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I'm running a tier 4 game and ran into an interesting situation.

1 of my players had been swallowed by a gargantuan sized homebrew creature. On his turn he used the Shapechange spell to become a Dragon Turtle (also gargantuan) in size.

What do the rules say should happen in this situation? Does he burst out thereby killing the monster? Is he somehow shunted out? Does the spell fail? or does something else happen?

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The rules are intentionally silent

What do the rules say should happen in this situation?

The rules do not describe this situation. Instead, the rules imply the DM will decide:

"... the rules can't cover everything. When you encounter something that the rules don't cover or if you're unsure how to interpret a rule, the DM decides how to proceed"

Tasha's Cauldron of Everything page 4, "The DM Adjudicates the Rules"

It's the DM's job to make decisions and adjudications during the game. The lead game developer supports this approach, using a very similar example:

What happens when someone swallows a druid in a Tiny form? <...> The rules are intentionally silent on these corner cases, leaving adjudication to DMs.

This is a part of the larger principle "rulings over rules" from earlier editions, which 5e tries to resurrect. See Where have the designers of 5e said that they favored rulings over rules in this edition?

So what are the options?

As a DM, you have a few options. Choose one depending on the player's intent, your own play style, common sense, and table conventions:

  1. Shapechanging into a gargantuan creature kills the swallower instantly. Can be probably abused, so use it with care. Kind of gross. Can also be used against PCs as well (ask the players, if they are okay with that).
  2. The same, but the caster also takes damage. A trade off for an insta-kill. Still gross.
  3. A caster can't Shapechange if there is no space. The magic doesn't work like that. A polite way of saying "no". Fair but harms creativity.
  4. The middle way — the swallower throws up, probably suffer damage in the process. Probably the optimal one, kind of boring.

Choose one and stick to it. Consistency is the key — players doing a same thing should get the same (expected) results. More info: What is Player Agency and what is it good for?

We play games to have fun, so players' (and the DM's) fun is the first priority. This makes the "Rule of Cool" completely legit. See the D&D Adventurers League: DMS for details:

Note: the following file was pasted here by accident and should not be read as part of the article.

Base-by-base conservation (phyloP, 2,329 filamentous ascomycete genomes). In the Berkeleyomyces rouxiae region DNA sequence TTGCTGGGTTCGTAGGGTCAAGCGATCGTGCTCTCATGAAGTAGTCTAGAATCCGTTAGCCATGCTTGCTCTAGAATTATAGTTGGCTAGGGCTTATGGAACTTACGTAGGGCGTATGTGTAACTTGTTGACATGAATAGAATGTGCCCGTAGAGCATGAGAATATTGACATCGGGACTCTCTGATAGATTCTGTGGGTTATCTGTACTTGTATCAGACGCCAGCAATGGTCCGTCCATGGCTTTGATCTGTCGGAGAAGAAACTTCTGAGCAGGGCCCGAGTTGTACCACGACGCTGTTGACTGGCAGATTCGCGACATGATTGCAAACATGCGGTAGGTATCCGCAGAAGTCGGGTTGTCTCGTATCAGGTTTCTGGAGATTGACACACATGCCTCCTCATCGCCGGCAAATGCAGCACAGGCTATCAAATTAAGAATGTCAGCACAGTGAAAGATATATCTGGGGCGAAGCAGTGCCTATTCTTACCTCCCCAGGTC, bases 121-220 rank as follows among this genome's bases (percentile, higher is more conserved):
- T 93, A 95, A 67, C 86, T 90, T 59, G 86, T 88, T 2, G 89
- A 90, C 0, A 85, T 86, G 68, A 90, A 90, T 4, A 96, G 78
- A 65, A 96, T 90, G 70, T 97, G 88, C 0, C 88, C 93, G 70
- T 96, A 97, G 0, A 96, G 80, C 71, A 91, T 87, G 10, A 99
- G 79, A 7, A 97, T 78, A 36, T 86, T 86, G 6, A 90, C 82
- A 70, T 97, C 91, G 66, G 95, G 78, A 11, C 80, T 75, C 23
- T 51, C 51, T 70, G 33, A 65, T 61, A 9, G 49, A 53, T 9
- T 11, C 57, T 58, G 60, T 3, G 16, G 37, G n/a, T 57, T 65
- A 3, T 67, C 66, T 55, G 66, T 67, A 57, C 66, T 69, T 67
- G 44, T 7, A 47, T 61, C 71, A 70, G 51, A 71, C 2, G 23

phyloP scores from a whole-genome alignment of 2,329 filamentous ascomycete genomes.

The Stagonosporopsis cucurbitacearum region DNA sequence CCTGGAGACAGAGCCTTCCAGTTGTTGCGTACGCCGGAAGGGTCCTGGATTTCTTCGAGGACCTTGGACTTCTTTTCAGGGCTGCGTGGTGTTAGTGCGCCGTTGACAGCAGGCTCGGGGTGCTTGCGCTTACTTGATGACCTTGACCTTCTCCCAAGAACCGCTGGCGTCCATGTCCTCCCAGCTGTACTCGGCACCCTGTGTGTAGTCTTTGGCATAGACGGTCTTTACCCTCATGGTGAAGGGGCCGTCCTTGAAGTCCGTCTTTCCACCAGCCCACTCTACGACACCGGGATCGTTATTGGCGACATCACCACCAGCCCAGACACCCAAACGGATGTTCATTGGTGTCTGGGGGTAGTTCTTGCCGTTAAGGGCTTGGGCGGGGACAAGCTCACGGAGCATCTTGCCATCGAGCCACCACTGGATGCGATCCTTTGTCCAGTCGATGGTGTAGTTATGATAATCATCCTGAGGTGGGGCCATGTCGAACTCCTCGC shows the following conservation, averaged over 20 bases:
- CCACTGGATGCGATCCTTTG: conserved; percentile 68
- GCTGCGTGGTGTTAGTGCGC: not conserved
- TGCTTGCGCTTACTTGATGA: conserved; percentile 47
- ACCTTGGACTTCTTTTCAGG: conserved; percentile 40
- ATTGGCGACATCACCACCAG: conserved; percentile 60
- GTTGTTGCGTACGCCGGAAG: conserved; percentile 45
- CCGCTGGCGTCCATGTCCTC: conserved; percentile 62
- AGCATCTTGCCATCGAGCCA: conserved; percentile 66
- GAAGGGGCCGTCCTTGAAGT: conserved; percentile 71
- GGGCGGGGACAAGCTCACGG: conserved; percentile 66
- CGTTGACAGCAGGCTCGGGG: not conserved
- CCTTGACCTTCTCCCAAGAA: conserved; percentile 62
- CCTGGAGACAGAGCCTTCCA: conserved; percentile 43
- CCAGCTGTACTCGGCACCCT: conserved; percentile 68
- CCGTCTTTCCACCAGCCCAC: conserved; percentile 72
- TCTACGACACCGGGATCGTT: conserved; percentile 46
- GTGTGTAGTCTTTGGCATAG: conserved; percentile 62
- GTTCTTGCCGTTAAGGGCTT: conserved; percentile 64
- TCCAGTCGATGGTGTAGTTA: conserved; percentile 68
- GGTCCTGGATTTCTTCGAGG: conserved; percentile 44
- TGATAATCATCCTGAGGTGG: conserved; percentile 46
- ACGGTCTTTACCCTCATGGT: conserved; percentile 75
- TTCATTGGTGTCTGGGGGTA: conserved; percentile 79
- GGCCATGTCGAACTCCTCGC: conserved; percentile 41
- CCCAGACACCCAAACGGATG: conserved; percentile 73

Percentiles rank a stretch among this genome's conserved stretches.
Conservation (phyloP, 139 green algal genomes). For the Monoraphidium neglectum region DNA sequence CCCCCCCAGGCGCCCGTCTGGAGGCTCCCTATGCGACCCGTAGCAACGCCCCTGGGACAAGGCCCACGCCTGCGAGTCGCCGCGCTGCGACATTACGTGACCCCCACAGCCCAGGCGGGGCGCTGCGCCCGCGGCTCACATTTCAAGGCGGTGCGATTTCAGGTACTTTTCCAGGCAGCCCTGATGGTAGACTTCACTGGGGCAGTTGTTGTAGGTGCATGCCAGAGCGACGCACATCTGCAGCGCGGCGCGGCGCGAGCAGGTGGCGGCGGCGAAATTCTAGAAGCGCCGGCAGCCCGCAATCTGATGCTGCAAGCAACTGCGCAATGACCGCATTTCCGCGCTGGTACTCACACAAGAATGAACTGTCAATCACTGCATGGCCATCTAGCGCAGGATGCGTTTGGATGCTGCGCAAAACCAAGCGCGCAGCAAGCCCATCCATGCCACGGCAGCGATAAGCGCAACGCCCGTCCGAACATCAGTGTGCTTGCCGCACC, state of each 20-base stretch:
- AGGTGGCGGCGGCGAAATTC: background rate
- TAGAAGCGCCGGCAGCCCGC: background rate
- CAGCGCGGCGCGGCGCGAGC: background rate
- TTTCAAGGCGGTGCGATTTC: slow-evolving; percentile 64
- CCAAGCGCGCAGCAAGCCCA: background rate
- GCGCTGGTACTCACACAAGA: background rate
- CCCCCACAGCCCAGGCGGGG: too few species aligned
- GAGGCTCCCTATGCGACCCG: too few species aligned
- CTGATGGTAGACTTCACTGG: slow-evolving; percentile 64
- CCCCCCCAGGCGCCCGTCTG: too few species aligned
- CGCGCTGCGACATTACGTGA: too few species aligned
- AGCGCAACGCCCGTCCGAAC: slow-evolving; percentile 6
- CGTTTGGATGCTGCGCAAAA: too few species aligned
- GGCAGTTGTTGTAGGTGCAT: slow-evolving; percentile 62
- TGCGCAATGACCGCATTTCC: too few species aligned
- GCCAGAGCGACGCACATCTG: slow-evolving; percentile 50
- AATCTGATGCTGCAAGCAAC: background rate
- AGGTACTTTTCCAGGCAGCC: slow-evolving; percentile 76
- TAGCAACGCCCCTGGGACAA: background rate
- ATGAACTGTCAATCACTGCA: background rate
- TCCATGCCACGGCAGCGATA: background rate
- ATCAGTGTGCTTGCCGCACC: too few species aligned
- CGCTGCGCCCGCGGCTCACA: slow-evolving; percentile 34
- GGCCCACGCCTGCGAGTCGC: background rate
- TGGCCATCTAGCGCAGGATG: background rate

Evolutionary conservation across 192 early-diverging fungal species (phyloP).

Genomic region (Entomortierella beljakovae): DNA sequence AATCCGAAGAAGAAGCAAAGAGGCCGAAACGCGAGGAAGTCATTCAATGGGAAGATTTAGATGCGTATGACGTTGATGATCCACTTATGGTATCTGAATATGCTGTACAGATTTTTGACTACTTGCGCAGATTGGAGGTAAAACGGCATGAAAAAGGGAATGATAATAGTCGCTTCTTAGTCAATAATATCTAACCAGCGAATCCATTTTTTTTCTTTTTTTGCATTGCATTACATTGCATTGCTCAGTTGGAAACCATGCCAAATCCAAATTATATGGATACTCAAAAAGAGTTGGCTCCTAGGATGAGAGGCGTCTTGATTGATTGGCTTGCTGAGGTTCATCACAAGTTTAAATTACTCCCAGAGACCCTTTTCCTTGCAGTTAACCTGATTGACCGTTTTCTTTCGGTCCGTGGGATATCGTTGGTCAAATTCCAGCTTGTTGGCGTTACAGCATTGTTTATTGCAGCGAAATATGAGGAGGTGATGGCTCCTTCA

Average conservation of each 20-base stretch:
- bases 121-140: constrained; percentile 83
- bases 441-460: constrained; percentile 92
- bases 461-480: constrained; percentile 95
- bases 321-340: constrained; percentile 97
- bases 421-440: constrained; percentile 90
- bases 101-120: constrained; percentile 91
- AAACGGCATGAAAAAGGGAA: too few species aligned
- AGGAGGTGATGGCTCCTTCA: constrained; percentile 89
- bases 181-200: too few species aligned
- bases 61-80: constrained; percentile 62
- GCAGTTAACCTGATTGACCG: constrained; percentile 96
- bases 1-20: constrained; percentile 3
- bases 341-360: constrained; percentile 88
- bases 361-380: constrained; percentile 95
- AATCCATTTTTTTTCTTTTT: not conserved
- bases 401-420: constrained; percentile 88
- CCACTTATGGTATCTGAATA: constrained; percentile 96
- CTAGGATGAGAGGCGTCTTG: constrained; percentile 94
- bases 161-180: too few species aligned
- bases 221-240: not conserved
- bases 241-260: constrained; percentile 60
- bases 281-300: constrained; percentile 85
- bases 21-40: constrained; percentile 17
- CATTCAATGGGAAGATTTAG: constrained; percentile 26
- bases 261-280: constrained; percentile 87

Run a fun game! As the DM, you help guide the players through the adventure, and facilitate the story coming alive. Make sure you follow the golden rule: Make decisions and adjudications during the game that enhance the fun when possible.

Also on-topic:

Inspirations:

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    \$\begingroup\$ Matthew Mercer is a sketchy source for a supported answer (albeit as a DM, he has many positive approaches to the game) \$\endgroup\$ – KorvinStarmast Dec 9 '20 at 14:03
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    \$\begingroup\$ I recommend an addition to option 1: The spellcaster takes damage. Whatever force their expanding form exerts on the interior of the creature will also be exerted on the outside of the player. \$\endgroup\$ – Engineer Toast Dec 9 '20 at 18:56
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    \$\begingroup\$ A slightly variant on #2 I've used is that the swallower takes damage at a 2:1 rate (since ones inside is generally less durable than the outside) until one side or the other dies. Makes it a risky but not impossible option - an even split makes this more of a suicide tactic against most things big enough to swallow someone. \$\endgroup\$ – Errorsatz Dec 9 '20 at 19:53
  • \$\begingroup\$ So, what happens if the druids tries to shapechange in a building that doesn't accommodate the new size? And if that's covered by the rules, can that be extended from a building/hard structure to soft fleshy containers? \$\endgroup\$ – ptyx Dec 9 '20 at 21:13
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    \$\begingroup\$ @ptyx that is not covered by the rules \$\endgroup\$ – enkryptor Dec 9 '20 at 21:38

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